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The Canonical Tensor Decomposition and

Its Applications to Social Network Analysis

Evrim Acar, Tamara G. Kolda and Daniel M. Dunlavy


Sandia National Labs

Sandia is a multiprogram laboratory operated by Sandia Corporation, a Lockheed Martin Company, for the United
States Department of Energy’s National Nuclear Security Administration under contract DE-AC04-94AL85000.
What is Canonical Tensor
Decomposition?
CANDECOMP/PARAFAC (CP) model [Hitchcock’27, Harshman’70, Carroll & Chang’70]

= +…+
I

K
J
R components
CP Application: Neuroscience
Epileptic Seizure Localization:
c1 c2
b1
≈ b2
samples

+
Time

a1 a2
Channels
Scales
CP Application: Neuroscience
Epileptic Seizure Localization:
c1 c2
b1
≈ b2
samples

+
Time

a1 a2
Channels
Scales

Acar et al, 2007, De Vos et al, 2007


CP has Numerous Applications!
• Chemometrics
– Fluorescence Spectroscopy
– Chromatographic Data
Analysis
• Neuroscience Andersen and Bro, Journal
Mørup, Hansen and Arnfred,
Journal of Neuroscience
– Epileptic Seizure Localization of Chemometrics, 2003. Methods, 2007.
– Analysis of EEG and ERP
• Signal Processing
• Computer Vision
– Image compression, Sidiropoulos,
classification Giannakis and Bro, Hazan, Polak and
IEEE Trans. Signal Shashua, ICCV 2005.
– Texture analysis Processing, 2000.
• Social Network Analysis
– Web link analysis Bader, Berry, Browne,
– Conversation detection in Survey of Text Mining:
Clustering, Classification,
emails and Retrieval, 2nd Ed.,
– Text analysis 2007.
• Approximation of PDEs
Doostan and Iaccarino, Journal of
Computational Physics, 2009.
Algorithms: How Can We Compute CP?
Mathematical Details for CP
Columns: mode-1 fibers

Unfolding
(Matricization)
Mathematical Details for CP

Unfolding
(Matricization)

Row: mode-2 fibers


Mathematical Details for CP

Unfolding
(Matricization)

Tube: mode-3 fibers

= +…+

Matrix Khatri-Rao Product


CP is a Nonlinear
Optimization Problem
Given tensor and R (# of components), find matrices A, B, C that solve the
following problem:

Optimization Problem Objective Function

where the vector x comprises the


entries of A, B, and C stacked
column-wise:

= +…+
I
K
J

variables
Traditional Approach: CPALS
CPALS dating back to Harshman’70 and Carroll & Chang’70 solves for one factor
matrix at a time.
Optimization Problem

Each step can be converted to a


Alternating Algorithm matrix least squares problem:
for k = 1,…

I x JK JK x R

end IxR
I x JK JK x R
R x R matrix
Traditional Approach: CPALS

Optimization Problem

Repeat the following steps until “convergence”:

Very fast, but not always accurate.


Not guaranteed to converge to a stationary point.
Other issues, e.g., cannot exploit symmetry.
Our Approach: CPOPT
Unlike CPALS, CPOPT solves for all factor matrices simultaneously using a
gradient based optimization.
Optimization Problem

Define the objective function:


Rewriting the Objective Function

Inner Product

Norm
Derivative of 2nd Summand

Tensor-Vector Multiplication

Analogous formulas
exist for partials w.r.t.
columns of B and C.
Derivative of 3rd Summand

Analogous formulas
exist for partials w.r.t.
columns of B and C.
Objective and Gradient

Objective Function
= +…+

Gradient (for r = 1,…,R)


Gradient in Matrix Form

Objective Function
= +…+

Gradient

Note that this formulation can be used to


derive the ALS approach!
Indeterminacies of CP

• CP is often unique.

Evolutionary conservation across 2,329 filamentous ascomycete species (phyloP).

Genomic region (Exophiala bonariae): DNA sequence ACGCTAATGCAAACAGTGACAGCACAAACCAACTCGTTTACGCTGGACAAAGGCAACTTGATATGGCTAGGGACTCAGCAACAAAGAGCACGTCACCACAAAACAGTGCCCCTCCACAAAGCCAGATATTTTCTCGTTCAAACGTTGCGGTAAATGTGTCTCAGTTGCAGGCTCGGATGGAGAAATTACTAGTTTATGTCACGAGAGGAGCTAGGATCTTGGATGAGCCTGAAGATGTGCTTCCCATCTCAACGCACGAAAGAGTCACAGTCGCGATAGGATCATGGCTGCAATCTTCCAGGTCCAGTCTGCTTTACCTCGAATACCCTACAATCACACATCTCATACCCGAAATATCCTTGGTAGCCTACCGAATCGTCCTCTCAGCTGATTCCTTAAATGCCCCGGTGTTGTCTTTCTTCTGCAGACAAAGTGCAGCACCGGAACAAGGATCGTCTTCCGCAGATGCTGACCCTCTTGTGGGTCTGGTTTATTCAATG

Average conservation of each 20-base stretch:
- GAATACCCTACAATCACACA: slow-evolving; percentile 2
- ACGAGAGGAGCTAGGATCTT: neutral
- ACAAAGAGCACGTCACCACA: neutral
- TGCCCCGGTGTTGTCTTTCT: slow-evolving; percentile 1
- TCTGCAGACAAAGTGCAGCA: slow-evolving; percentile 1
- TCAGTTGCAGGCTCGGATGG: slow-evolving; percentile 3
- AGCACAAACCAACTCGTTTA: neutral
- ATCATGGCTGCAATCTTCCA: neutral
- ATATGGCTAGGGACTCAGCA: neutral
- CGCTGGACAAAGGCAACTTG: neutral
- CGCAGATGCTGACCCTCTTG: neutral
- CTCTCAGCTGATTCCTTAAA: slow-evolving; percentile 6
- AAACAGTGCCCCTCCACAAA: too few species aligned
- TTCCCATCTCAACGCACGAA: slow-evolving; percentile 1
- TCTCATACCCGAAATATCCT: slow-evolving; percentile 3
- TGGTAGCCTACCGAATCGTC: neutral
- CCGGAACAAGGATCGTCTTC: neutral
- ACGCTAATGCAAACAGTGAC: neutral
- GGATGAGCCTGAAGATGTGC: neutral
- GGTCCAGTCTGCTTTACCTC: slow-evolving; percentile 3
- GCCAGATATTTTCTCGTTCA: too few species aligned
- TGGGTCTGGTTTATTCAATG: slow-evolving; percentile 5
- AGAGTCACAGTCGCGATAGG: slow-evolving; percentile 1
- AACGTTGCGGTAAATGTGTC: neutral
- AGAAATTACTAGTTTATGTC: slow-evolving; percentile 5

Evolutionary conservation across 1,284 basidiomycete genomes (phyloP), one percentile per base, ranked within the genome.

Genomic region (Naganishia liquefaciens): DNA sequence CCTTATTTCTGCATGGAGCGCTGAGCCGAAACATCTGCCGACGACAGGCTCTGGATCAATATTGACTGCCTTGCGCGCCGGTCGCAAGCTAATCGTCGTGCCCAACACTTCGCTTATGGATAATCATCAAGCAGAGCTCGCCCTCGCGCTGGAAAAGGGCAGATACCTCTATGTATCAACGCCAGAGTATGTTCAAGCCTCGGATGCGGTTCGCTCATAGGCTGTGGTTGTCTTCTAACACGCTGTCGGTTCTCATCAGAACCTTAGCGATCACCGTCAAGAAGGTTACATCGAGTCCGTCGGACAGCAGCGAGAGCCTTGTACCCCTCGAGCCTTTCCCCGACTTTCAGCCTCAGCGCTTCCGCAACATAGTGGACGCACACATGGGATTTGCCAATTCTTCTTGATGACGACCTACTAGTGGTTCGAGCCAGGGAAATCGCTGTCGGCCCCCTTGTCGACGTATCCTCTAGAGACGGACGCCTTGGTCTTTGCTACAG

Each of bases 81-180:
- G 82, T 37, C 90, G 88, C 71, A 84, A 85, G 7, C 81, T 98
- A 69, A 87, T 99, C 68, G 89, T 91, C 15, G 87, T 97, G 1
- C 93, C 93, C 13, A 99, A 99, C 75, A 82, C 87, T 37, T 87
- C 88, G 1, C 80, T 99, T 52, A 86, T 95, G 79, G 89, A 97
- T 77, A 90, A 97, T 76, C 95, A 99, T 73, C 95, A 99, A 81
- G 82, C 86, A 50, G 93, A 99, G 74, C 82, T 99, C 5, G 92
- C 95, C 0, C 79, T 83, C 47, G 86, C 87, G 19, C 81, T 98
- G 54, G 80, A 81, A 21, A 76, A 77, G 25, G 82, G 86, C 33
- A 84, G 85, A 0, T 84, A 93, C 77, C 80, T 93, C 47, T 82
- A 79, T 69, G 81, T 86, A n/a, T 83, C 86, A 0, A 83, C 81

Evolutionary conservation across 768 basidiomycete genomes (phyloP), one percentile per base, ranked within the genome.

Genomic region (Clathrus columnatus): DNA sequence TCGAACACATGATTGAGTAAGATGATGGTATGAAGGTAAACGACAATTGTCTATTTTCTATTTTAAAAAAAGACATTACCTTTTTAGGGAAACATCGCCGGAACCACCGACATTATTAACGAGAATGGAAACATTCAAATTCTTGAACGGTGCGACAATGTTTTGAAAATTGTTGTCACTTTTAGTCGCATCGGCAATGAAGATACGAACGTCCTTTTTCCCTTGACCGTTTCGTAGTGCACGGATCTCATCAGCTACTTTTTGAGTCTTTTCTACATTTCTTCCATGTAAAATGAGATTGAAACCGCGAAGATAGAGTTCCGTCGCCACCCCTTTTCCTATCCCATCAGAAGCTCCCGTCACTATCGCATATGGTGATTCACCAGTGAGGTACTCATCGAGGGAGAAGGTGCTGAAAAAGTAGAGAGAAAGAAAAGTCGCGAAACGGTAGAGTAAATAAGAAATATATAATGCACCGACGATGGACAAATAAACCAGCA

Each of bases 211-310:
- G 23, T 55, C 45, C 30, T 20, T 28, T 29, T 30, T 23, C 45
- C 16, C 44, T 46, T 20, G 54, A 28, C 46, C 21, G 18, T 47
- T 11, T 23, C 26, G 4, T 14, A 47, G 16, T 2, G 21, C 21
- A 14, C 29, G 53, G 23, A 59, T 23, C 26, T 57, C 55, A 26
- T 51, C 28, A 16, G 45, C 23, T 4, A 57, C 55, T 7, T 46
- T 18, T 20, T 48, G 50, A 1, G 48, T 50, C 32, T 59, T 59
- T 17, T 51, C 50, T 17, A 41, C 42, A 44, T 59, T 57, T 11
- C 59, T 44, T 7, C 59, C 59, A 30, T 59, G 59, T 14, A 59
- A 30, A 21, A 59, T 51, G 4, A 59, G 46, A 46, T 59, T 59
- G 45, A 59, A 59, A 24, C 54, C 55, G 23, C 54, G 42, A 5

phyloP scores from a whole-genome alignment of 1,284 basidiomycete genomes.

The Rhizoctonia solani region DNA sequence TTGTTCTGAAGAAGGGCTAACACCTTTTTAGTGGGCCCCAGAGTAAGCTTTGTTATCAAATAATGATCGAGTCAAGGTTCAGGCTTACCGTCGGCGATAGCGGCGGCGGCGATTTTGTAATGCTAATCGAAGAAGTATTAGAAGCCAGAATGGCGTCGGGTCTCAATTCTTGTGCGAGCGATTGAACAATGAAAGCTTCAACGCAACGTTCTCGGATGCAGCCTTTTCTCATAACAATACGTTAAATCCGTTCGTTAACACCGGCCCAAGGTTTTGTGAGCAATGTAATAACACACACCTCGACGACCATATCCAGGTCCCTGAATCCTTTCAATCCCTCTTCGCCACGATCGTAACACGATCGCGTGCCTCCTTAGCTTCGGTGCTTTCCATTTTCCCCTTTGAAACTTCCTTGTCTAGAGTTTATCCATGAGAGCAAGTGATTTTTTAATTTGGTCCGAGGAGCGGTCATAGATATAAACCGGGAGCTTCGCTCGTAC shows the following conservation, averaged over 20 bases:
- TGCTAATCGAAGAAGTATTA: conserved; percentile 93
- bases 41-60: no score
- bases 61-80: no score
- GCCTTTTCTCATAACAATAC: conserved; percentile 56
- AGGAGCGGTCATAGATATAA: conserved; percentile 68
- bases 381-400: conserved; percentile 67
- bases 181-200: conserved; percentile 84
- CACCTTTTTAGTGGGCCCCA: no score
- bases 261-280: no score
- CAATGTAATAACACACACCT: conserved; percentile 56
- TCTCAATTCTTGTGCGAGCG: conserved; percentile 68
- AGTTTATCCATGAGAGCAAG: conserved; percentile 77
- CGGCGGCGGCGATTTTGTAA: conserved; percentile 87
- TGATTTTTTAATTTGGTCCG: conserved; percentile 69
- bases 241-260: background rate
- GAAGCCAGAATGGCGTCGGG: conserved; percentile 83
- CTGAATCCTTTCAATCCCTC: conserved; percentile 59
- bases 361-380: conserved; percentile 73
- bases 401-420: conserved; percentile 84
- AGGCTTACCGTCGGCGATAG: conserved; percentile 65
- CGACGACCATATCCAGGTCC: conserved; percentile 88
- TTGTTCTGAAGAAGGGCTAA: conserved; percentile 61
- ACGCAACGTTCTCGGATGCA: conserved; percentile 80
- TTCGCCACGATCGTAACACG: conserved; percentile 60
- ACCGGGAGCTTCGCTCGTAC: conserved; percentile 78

= +…+
• However, CP has two fundamental
indeterminacies
– Permutation – The components
can be reordered
Not a big deal.
• Swap a1, b1, c1 Leads to multiple,
with a3, b3, c3 but separated,
minima.
– Scaling – The vectors
comprising a single rank-one
factor can be scaled This leads to a
continuous space of
• Replace a1 and b1 equivalent solutions.
with 2 a1 and ½ b1
Adding Regularization

Objective Function

Gradient
Our methods:
CPOPT & CPOPTR
CPOPT: Apply derivative-based optimization method to the following objective
function:

CPOPTR: Apply derivative-based optimization method to the following regularized


objective function:
Another competing method:
CPNLS
CPNLS: Apply nonlinear least squares solver to the following equations:

Jacobian is of size .

Proposed by Paatero’97 and also


Tomasi and Bro’05.
Experimental Set-Up[Tomasi&Bro’06]
20 triplets Step 2: Construct tensor from factor
matrices and add noise. All
combinations of:
• Homoscedastic: 1%, 5%, 10%
• Heteroscedastic: 0%, 1%, 5%
Step 1: Generate random
factor matrices A, B, C
with Rtrue = 3 or 5
columns each and
collinearity set to 0.5,
i.e.,
Step 3: Use algorithm to extract factors, using
Rtrue and Rtrue+1 factors. Compare against
factors in Step 1. 180
tensors
= + + +

360 tests
R=3
Implementation Details

• All experiments were performed in MATLAB on a Linux


workstation (Quad-Core Intel Xeon 2.50GHz, 9 GB RAM).

• Methods
– CPALS – Alternating least squares. Used parafac_als in the Tensor Toolbox
(Bader & Kolda)
– CPNLS – Nonlinear least squares. Used PARAFAC3W, which implements
Levenberg-Marquadt (necessary due to scaling ambiguity), by Tomasi and
Bro.
– CPOPT – Optimization. Used routines in the Tensor Toolbox in calculation
of function values and gradients. Optimization via Nonlinear Conjugate
Gradient (NCG) method with Hestenes-Stiefel update, using Poblano (in-
house code to be released soon).
– CPOPTR – Optimization with regularization. Same as above.
(Regularization parameter = 0.02.)
CPOPT is Fast and Accurate
Generated 360 dense test problems (with ranks 3 and 5) and factorized with R as
the correct number of components and one more than that. Total of 720 tests for
each entry below.

KxKxK O(RK3) O(R3K3) O(RK3) O(RK3)


R = # components
Overfactoring has a significant impact
CPOPT is robust to overfactoring
Amino (http://www.models.life.ku.dk/)

Emission mode Emission mode Emission mode


0.16 0.2 0.3

0.14 0.18
0.25
0.16
0.12
0.14 0.2

0.1
0.12
0.15
0.08

1
0.1

3
0.1
0.06 0.08

0.06 0.05
0.04
0.04
0.02 0
0.02

0 0 -0.05
250 300 350 400 450 250 300 350 400 450 250 300 350 400 450
Emission wavelength Emission wavelength Emission wavelength
Application: Link Prediction
Link Prediction on Bibliometric Data
2007
2005…

…2004
1992
1991
authors

# of papers
by ith author conferences
at jth conf. in year k.

Question1: Can we use tensor decompositions to model the data and extract
meaningful factors?
Question2: Can we predict who is going to publish at which conferences in
future?
Components make sense!
year c1 c2 cR
DBLP + …

authors
b 1 b2 bR

a1 a2 aR

conferences
ar br cr
Hans Peter
Meinzer Thomas Martin
Author Mode Conference Mode Time mode
0.3 Lehmann 1.2 1

0.25 Heinrich BILDMED


1
0.9

Niemann 0.8

0.2 0.8 0.7

0.6
0.15 0.6
Coeffs.

Coeffs.

Coeffs.
0.5
0.1 0.4 CARS 0.4

0.05 0.2 DAGM 0.3

0.2
0 0
0.1

-0.05 -0.2 0
0 2000 4000 6000 8000 10000 12000 0 200 400 600 800 1000 1200 1400 1600 1800 1992 1994 1996 1998 2000 2002 2004
Authors Conferences Years